Everyone has an opinion about obesity in America–from parents to cable-news talking heads to health officials. They repeatedly point to familiar culprits: processed junk food, sugary sodas, video games, an increase in the number office jobs, and, of course, portion size.
However, there’s one variable that is rarely mentioned in the conversation, and it’s all around us.
During the 1950s and 1960s middle class white families moved from more diverse urban areas to the suburbs and exurbs. It was called “white flight,” and it helped shape the suburban landscapes that are so familiar today. Communities started to favor branching, “hierarchical” layouts instead of the organic and grid systems of older cities.
It resulted in homogenous communities with houses surrounded by enormous pristine lawns. Neighborhoods and subdivisions bunched together via cul-de-sacs. Soon, a car was a necessity to access the basic amenities of the community.
I grew up in one of these suburbs.
I never thought of it as an especially bad place to grow up. There was little crime and any danger was primarily of my own making. There were good schools. There were ponds to skate on during the winter and baseball fields to play on during the summer. It has only occurred to me as an adult how difficult it would be to live there without a car.
Taking a trip on foot to the nearest grocery store from my childhood home wouldn’t be impossible, but it would be time-consuming, difficult, and tiring. The same goes for many other businesses and services. My reexamination illustrated something.
Norman Garrick and Wesley Marshall are assistant professors of engineering at the Universities of Connecticut and Colorado and they believe the issue is worth examining. Marshall told The Atlantic in extreme cases, “Older, denser, connected cities were killing three times fewer people than sparser, tree-like cities on an annual basis.”
Naturally, they assumed people walk and bike more in dense cities that are easy to navigate. However, Garrick, Marshall, and Daniel Piatkowski, of Savannah State University, wanted to delve into street networks and health.
Their study, which looked at 24 California cities, reported that cities with compact street networks (i.e., more intersections) were healthier. These communities showed lower levels of obesity, diabetes, high blood pressure, and heart disease.
An earlier study by the RAND Corporation showed similar results. Even after controlling for factors such as age, economic status, and race researchers found that people in areas with a high degree of suburban sprawl were more likely to have health problems such as high blood pressure, arthritis, and breathing difficulties.
Roland Sturm, a RAND Health economist, said of the study, “We know from previous studies that suburban sprawl reduces the time people spend walking and increases the time they spend sitting in cars, and that is associated with higher obesity rates. This probably plays an important role in the health effects we observe.”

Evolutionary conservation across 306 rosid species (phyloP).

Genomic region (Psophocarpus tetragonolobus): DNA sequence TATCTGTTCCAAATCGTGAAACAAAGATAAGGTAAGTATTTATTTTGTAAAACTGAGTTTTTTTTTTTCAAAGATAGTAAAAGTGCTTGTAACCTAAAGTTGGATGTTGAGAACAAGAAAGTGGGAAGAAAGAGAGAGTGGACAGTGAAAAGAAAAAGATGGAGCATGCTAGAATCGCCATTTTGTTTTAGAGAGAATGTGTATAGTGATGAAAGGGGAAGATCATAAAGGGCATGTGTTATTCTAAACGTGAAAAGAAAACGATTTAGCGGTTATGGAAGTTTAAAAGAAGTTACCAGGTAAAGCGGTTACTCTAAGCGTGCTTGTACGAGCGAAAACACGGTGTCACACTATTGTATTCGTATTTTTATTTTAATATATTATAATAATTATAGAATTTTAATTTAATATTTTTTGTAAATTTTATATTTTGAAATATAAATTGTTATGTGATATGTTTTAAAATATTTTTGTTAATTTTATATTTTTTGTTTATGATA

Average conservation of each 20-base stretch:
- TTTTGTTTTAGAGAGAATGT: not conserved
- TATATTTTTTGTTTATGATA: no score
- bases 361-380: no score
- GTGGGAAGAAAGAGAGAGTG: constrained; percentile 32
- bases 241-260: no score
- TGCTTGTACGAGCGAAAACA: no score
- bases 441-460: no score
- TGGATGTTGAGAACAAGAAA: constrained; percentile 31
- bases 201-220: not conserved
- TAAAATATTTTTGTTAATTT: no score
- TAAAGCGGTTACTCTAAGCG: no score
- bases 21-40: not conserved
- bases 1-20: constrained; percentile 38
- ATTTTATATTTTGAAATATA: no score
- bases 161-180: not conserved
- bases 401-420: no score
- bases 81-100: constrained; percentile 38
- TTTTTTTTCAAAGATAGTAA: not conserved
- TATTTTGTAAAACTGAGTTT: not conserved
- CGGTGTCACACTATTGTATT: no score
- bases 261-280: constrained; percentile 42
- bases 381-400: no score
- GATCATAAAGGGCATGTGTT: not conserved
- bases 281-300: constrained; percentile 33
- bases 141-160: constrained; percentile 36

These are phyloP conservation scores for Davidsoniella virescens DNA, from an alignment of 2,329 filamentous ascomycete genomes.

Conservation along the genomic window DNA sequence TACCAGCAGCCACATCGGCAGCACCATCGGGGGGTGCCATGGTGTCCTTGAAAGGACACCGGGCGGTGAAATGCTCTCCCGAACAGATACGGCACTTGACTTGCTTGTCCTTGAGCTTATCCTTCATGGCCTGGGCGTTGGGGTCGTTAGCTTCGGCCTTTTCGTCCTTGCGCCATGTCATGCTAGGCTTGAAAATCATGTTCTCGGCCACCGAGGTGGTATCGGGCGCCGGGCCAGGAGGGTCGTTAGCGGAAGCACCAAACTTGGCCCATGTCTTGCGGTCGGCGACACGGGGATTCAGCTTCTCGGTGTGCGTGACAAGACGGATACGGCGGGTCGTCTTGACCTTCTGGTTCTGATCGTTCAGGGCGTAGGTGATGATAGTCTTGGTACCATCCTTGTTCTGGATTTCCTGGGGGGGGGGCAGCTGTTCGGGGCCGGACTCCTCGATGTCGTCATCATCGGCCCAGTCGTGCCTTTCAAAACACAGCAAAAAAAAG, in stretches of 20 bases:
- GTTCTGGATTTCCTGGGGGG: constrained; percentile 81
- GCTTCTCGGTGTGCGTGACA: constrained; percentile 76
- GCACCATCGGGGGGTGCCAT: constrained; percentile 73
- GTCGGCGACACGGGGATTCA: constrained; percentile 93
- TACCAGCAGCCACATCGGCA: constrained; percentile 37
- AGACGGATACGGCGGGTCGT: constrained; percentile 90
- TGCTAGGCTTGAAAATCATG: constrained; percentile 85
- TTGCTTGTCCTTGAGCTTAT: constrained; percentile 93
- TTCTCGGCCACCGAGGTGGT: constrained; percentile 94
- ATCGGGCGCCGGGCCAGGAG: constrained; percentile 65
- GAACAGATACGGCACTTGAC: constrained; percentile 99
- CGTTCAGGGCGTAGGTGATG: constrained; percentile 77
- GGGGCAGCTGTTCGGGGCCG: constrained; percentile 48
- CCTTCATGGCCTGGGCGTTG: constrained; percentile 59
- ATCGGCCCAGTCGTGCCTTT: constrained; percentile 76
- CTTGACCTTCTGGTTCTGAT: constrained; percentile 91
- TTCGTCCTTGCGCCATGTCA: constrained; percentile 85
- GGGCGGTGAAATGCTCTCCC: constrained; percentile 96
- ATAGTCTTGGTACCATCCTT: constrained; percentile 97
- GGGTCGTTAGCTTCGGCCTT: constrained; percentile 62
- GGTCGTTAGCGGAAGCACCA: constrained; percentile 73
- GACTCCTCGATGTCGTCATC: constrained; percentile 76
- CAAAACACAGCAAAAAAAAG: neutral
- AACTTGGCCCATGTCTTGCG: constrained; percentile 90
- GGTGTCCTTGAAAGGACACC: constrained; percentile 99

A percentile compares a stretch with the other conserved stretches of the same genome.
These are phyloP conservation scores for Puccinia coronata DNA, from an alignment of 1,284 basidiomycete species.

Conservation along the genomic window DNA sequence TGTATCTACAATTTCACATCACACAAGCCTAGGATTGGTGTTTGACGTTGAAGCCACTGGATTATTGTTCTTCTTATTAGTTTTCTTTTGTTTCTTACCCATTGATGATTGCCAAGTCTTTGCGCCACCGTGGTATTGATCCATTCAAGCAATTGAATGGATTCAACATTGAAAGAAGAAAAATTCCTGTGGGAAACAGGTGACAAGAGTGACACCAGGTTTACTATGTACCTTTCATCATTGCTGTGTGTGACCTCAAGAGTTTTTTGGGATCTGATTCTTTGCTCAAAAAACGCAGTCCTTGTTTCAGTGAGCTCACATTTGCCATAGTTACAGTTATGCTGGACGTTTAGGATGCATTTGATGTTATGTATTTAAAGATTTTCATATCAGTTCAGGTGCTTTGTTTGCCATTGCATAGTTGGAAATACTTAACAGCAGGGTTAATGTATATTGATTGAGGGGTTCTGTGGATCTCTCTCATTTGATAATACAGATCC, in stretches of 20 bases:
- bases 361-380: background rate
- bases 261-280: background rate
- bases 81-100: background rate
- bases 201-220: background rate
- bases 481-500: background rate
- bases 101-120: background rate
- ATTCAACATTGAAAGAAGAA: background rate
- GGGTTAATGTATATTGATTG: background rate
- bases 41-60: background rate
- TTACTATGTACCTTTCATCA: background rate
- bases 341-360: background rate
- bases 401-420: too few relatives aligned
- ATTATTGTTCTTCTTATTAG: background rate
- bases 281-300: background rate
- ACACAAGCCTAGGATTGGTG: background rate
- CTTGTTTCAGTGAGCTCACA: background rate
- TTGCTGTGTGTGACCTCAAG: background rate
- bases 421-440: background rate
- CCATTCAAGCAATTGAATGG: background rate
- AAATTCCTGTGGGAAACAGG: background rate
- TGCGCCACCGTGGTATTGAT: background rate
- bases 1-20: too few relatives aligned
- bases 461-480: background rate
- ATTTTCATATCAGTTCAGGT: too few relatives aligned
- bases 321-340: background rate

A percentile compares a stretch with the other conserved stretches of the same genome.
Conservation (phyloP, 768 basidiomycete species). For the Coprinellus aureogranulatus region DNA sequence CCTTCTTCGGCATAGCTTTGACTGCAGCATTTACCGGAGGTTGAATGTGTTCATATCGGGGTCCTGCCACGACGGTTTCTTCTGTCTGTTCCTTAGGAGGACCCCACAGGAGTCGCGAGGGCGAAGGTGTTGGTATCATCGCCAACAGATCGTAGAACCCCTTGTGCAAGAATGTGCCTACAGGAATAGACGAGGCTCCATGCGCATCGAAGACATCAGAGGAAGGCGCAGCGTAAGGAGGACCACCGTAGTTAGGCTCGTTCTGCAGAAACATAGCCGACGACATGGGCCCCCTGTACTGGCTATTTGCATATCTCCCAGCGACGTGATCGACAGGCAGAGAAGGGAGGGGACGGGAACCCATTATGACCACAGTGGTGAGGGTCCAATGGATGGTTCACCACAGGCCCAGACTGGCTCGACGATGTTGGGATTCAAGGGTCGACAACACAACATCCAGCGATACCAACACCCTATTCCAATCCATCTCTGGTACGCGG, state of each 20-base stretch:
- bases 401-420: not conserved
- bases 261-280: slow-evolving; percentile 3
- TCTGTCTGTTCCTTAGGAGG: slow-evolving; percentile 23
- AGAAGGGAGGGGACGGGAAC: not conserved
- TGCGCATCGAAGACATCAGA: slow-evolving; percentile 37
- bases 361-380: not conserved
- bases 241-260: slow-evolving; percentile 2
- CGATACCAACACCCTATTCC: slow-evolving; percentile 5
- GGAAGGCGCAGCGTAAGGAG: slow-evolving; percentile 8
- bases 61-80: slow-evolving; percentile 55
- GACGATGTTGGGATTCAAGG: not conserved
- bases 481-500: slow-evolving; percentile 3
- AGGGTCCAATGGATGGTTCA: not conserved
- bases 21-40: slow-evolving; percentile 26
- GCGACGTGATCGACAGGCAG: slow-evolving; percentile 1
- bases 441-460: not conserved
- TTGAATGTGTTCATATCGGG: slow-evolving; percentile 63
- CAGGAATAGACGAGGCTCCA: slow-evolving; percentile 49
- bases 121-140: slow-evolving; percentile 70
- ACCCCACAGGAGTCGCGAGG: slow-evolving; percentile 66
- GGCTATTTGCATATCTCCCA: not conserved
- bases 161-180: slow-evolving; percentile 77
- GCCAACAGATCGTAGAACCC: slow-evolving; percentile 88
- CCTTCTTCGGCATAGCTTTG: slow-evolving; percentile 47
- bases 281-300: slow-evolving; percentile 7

However, not everyone is convinced that cities lead to more walking and biking.
Timothy Wojan and Karen Hamrick, of the U.S. Department of Agriculture, authored a new study focusing on “active commuters,” those who either walk or bike to work. They examined the prevalence of these active commuters in more compact cities versus sprawling suburbs. Controlling for age, gender, race, ethnicity, education, and occupation, Wojan and Hamrick ran a regression analysis of the link between active commuting and fitness in each place.
Their results ran contrary to the other studies. Wojan and Hamrick found that urban residents weren’t significantly more active than suburban residents. They posit that this is because only a fraction of people in both places actually walk or ride a bike to work. That being said, they did find a correlation between active commuters and decreased body mass index (BMI). The few people that do walk or bike to work have markedly lower BMIs, which could indicate better overall health.
According to data from the United State Census Bureau, the number of people who bike to work increased from 488,000 in 2000 to 786,000 in 2012. That equates to roughly a 60 percent increase. The increase might seem impressive, but cyclists still make up only 0.6 of all commuters. Census Bureau data also showed that 2.8 percent of the population walks to work. That adds up to 3.4 percent of the population who either walk or bike to work.
In Denmark, 24 percent of people commute by bike every day and 90 percent of people own a bike. Furthermore, the country spends around $10 million a year on biking infrastructure, and only 29 percent of people own cars. Although there might not be a direct correlation, it’s probably worth noting that obesity rates in countries like the Netherlands and Denmark are significantly lower than in the U.S.
Granted, these are countries with a fraction of the population of the U.S., and they are also home to old, compact cities. Still, there seems to be an enthusiasm toward biking that is missing here. Biking advocates are hopeful for the future, though.
“In recent years, many communities have taken steps to support more transportation options, such as bicycling and walking,” Brian McKenzie, a Census Bureau sociologist said. “For example, many cities have invested in bike share programs, bike lanes and more pedestrian-friendly streets.”
It’s clear that more of us need to be walking and biking to work in this country. The health benefits are too obvious to ignore at this point. The only way that will happen is with strong encouragement and support of policy changes (bike lanes, traffic calming measures, etc.) at a local level.
So next time you walk out the door, ask yourself: Do I have to drive?